Monday, January 13, 2014

La Enobal School and AwaaWaa2

We went to La Enobal public school today where I met all the kids in junior school (before high school) and got to interact with them. I am unclear about the cost of school, as I have heard different things. A couple of the girls told me that you bring 2 cedis to school (appx. 1USD) and for some it is too much because 1 goes to class and 1 goes to food. The gap between classes is so great—some people have enough money and they wear beautiful custom made clothing and attend school to get a good education so they can get a good job while others are struggling just to get enough money to eat—living in the market or a small village. I think that it is only the privileged that have a chance of making it, and having a better future than those that are not. For those who have to support their family they must work and earn money… instead of continuing their education.
 It seems to me that maybe we are not getting ALL of the facts from the more elite members of the community. Both the students I spoke too and others that are less fortunate in the community have said that while the government says that you do not have to pay for school that it is not actually the case. I know that high school is not free like junior school is, but I cannot seem to get an answer about how much it costs. I think one of the girls I spoke to Melissa at the school said that not everyone can afford high school and so they either do not go or they work and come back hopefully.
The students are all so driven. It is amazing to see all of the kids understanding the importance of education here. That seems to be a common theme that I hardly see in the USA. The children want to better themselves and they dream big---- doctors, accountants, pilots, teachers, nurses and architects—that is what the kids I spoke to want to be when they grow up. They work hard and they are so polite and respectful. The Ghanaian culture is one of immense respect, especially for their elders. We were welcomed with children running up to us, touching my skin and my hair we are so foreign to them and they open their arms and their hearts to us. I hope that the government will continue to help the children in Ghana get an education although I know there are so, so many kids and not enough teachers. But they are ostracized when they can not go and only the strong ones return—this is also the case about the test that they must pass in order to move forward and attend high school.
            The students I met today have such big dreams and aspirations—one wanted to be a pilot, 2 a teacher, 2 a nurse, 1 an accountant and 1 an architect. I spoke with mostly girls and I was surprised at their answers as I thought that most girls will be teachers or nurses here--- I think that is true but the girls want to break that norm and its amazing.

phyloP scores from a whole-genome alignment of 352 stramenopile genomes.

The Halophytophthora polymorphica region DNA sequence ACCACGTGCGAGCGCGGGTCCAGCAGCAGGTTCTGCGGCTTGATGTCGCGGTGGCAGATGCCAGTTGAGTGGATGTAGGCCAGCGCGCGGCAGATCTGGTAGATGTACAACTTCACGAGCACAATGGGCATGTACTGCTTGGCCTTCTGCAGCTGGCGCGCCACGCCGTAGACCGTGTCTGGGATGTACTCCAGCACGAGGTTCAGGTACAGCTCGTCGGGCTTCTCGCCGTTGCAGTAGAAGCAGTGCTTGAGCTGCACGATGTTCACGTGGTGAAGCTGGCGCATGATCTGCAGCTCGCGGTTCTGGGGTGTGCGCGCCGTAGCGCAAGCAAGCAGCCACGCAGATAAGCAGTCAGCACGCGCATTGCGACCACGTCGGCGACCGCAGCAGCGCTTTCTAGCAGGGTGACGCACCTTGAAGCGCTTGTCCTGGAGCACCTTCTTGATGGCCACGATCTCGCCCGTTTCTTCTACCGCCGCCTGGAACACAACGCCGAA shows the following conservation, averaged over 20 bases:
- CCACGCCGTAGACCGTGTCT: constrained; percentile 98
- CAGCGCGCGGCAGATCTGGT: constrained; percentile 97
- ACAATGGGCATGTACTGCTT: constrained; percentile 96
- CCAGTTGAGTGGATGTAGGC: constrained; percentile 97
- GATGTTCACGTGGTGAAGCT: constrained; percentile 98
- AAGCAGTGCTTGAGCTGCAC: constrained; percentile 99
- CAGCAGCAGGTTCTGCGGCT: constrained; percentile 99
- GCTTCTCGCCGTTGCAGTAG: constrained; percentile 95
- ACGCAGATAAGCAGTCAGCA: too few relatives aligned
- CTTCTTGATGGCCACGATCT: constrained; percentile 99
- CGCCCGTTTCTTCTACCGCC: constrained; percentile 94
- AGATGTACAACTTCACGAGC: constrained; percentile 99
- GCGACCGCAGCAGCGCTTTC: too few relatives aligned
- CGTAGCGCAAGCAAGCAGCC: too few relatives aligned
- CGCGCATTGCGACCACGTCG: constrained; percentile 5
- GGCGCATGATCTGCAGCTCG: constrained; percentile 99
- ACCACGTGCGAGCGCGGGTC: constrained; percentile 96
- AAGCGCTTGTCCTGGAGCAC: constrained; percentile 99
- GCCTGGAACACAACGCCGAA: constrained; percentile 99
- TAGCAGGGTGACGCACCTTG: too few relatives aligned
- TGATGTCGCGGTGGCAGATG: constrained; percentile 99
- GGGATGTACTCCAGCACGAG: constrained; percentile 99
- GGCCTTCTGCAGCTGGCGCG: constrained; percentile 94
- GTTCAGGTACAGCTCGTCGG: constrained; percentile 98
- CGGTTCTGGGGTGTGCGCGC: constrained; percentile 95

***A bit of history about the education system in Ghana, which for a long time enforced the British Education system. The EDUCATION REFORM PROGRAM—was initiated in 1987/1988. School used to be 17 years and it was reduced to 12 (like the USA). There was introduction of pre-vocational training and general skill training to equip graduates of basic and secondary levels for gainful employment.

The trajectory:

-3 year lower primary (1-3)
-3 year upper primary
-4 year middle school
-Graduates could enter nursing training

Secondary- 5-year general certification of education, ordinary level graduates could enter the world of work
-       2 year sixth form- GCE ADVANCED LEVEL

=ELEMENTARY- languages, maths, hygiene, Physical Education, history, geography, civic education
=SECONDARY- Addition of French, economics, government, home science, physics, chemistry, biology, agricultural science, literature, art.

The current trajectory

*Basic Education
-6 years primary
-3 years junior high
*Secondary Education
3 (4) years Senior high school
*University Education
-4 years

We also went to AwaaWaa2 which is an early intervention center for Children with Speech and Language Difficulties. AwaaWaa2 is a registered charity and has been in operation since 2004. It runs on donations and was opened by a woman who has a 10 year old autistic child. While the donations do come in, there is certainly not enough and in my opinion I could feel the lack of resources and the stress of running the program from the group up

There is a need for more supplies and services for the center, particularily bubbles we were told...The center provides services for about 25 kids age 3-12 and does not have funding so much of the staff is volunteer based. Being there I felt tired- I felt that the kids needed more structure and resources and that music art and dance therapy could be very helpful although we did not get to see a full day so it is hard to assess what a typical day is like. I do think that maybe it was at this school, or at New Horizons that music therapy was mentioned as being something that was desired, so that made me happy. It is inspiring that there are individuals working to get the needs of the kids met, but there is an unbelievably long way to go. Being that I have worked in an early intervention center, I know that you need a LOT of support.. it is difficult and exhausting so I respect the work that is happening and I know it starts with one voice but I felt discouraged. 

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